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Acid Blockers Also Affect Your Brain

Acid Blockers Also Affect Your Brain
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acid blocker—along with making your stomach worse, giving you pneumonia, or causing cancer.

In another article this week, we reviewed research on how sugar can decrease your brain’s ability to process information. But sugar isn’t the only threat to your brain.
Stomach acid drugs—both the regular over-the-counter antacids and the expensive prescription acid blockers—are conventional medicine’s answer to stomach pain and acid reflux (heartburn). The problem is that there is little or no science to support this use, and plenty of reasons to think they make the problem worse, in addition to creating a host of nasty side effects.
Among the most popular acid blockers are proton pump inhibitors (PPIs). They’ve been associated with a number of undesirable side effects, including reduced calcium absorption, associated with an increased risk of bone fractures in women; an increased risk of vomiting and diarrhea; an increased risk of pneumonia (because an acid-free stomach lets pathogens into our body), and an increased risk of dementia in elderly African Americans and probably in others.
Science does not yet know for sure what causes acid reflux. But one idea is that it’s caused by a stomach environment that is not acidic enough. The lack of acid in the stomach, where it is meant to be, means that the stomach may fail to signal the pyloric valve at the top of the stomach to close when you are digesting food.
The failure to close may also be linked to an overgrowth of helicobacter bugs which do not like acid and are able to turn down your stomach acid production. Restoring stomach acid with hydrochloric acid supplements both helps the stomach signal the valve to close and also helps control the helicobacter bacteria.
Absurdly, some doctors are now suggesting surgery to seal the malfunctioning valve with sutures.
Stomach pain apart from acid reflux may also be caused—in many or even most cases—by a lack of stomach acid. The lack of acid leads to poor digestion and thence to fermentation of the undigested food in the gut. Fermentation is the only other way the body can break down the food but it causes what can become painful intestinal gas. In that case also, more acid, not less, will help.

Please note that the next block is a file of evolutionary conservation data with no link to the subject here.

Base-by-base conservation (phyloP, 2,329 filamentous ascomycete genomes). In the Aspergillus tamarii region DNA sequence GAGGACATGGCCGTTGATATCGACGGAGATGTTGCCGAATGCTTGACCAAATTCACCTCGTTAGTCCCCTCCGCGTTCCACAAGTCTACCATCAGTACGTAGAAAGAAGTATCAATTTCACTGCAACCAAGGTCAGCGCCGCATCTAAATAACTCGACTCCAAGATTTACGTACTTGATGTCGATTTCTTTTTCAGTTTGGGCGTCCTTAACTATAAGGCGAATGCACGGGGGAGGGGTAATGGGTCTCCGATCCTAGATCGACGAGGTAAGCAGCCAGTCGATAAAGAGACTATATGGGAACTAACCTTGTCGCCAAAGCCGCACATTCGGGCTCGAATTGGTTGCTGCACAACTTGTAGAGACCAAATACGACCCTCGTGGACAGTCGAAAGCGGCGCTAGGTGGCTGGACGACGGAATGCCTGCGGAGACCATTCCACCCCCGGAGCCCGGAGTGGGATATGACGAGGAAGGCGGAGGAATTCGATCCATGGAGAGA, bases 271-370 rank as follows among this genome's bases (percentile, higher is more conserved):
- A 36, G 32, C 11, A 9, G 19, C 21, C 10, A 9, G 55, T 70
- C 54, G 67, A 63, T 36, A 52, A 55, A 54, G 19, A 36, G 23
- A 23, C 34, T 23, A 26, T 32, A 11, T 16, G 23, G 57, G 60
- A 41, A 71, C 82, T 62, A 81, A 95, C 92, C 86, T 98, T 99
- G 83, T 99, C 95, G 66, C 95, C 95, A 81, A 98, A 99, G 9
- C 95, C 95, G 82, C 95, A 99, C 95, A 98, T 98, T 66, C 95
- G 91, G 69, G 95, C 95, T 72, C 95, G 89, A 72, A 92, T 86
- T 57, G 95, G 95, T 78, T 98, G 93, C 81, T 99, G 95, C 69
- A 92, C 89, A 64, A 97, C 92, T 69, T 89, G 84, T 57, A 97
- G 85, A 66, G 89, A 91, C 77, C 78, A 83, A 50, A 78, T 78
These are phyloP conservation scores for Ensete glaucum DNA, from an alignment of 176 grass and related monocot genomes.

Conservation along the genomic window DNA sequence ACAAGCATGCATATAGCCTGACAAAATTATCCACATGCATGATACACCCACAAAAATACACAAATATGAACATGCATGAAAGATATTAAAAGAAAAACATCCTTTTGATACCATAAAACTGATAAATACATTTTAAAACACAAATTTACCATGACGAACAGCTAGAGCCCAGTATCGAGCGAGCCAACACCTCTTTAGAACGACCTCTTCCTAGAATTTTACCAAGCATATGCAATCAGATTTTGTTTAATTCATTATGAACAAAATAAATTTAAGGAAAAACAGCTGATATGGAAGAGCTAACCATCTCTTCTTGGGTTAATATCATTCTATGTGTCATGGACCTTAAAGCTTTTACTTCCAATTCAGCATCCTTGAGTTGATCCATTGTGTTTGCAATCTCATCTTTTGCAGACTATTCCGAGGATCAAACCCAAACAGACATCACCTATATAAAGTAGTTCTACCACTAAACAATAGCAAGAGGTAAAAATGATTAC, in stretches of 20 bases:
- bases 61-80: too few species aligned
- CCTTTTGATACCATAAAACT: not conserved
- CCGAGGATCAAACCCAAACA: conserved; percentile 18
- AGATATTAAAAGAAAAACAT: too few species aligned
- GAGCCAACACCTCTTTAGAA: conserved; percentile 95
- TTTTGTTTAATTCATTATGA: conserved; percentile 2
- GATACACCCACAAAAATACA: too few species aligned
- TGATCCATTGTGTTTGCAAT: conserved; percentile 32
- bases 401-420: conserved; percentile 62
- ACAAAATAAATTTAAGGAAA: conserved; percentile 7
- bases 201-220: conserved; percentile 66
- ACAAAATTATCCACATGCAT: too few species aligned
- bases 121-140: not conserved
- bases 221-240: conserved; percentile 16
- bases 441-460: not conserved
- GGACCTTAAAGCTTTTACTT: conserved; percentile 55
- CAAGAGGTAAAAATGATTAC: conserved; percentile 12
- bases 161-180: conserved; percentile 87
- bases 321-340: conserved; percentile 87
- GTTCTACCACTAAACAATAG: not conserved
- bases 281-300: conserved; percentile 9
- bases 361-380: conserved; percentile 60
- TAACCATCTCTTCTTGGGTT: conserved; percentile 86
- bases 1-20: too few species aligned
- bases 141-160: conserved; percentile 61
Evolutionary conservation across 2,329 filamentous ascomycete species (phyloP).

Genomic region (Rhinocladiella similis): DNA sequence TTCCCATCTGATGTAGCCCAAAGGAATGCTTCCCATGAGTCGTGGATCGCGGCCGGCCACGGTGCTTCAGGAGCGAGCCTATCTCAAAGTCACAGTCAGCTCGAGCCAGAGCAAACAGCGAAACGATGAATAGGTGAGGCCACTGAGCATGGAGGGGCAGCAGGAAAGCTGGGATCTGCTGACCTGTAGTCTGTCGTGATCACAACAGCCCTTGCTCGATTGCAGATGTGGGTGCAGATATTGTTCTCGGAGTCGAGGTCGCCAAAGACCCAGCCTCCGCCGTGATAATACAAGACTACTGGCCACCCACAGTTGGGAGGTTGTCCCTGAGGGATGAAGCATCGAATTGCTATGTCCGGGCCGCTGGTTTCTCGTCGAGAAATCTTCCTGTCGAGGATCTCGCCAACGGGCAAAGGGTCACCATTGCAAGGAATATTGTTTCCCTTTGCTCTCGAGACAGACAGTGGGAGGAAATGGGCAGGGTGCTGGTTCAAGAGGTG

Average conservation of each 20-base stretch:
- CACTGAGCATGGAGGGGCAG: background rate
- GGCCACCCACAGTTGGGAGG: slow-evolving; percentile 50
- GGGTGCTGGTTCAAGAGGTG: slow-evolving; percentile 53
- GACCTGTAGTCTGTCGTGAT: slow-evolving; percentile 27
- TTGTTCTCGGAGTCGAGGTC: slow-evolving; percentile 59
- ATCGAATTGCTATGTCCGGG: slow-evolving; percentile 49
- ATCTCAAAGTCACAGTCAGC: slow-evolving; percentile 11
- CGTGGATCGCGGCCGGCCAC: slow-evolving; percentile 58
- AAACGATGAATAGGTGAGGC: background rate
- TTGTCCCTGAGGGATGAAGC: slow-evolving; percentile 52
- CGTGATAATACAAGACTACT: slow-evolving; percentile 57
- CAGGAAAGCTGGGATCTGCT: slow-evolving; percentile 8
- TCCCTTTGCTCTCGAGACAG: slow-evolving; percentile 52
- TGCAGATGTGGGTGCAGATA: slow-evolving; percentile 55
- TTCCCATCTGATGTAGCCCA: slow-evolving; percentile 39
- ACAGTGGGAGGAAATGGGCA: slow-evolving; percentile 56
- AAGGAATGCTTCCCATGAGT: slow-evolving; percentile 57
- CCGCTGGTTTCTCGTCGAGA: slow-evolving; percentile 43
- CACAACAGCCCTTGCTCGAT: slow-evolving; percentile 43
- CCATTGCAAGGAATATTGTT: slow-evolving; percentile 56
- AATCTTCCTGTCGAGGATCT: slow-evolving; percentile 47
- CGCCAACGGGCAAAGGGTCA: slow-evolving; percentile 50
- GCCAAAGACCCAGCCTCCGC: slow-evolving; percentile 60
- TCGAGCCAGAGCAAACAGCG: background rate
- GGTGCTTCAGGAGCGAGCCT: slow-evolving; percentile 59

It should be obvious that young people, who have strong stomach acid, do not usually suffer from these ills. It is primarily older people who do, and it is well established that stomach acid production declines with age even in the absence of a helicobacter infection.
Why else might your stomach be lacking in acid? One possibility is that you are “salt-phobic.” Your body needs salt to make hydrochloric acid, your stomach’s endogenous acid, and too little salt in your diet might be a potential root cause of too little acid in your stomach. In addition to salt, probiotics and fermented foods also promote gut health and keep bad gut bacteria at bay, although these work below the stomach.
In general, what could be more important for our health than our digestion? Bad digestion is not only painful, often robbing us of sleep and energy. It affects everything: our brain, our body, and our life expectancy. What a tragedy then that conventional medicine has to get something so important so wrong.
If you are currently on a PPI and want to get off, or just want some sensible advice, try an integrative doctor. We list many of them on our site. ANH-USA does not recommend that you make any changes to your prescription drug usage without first consulting a doctor.

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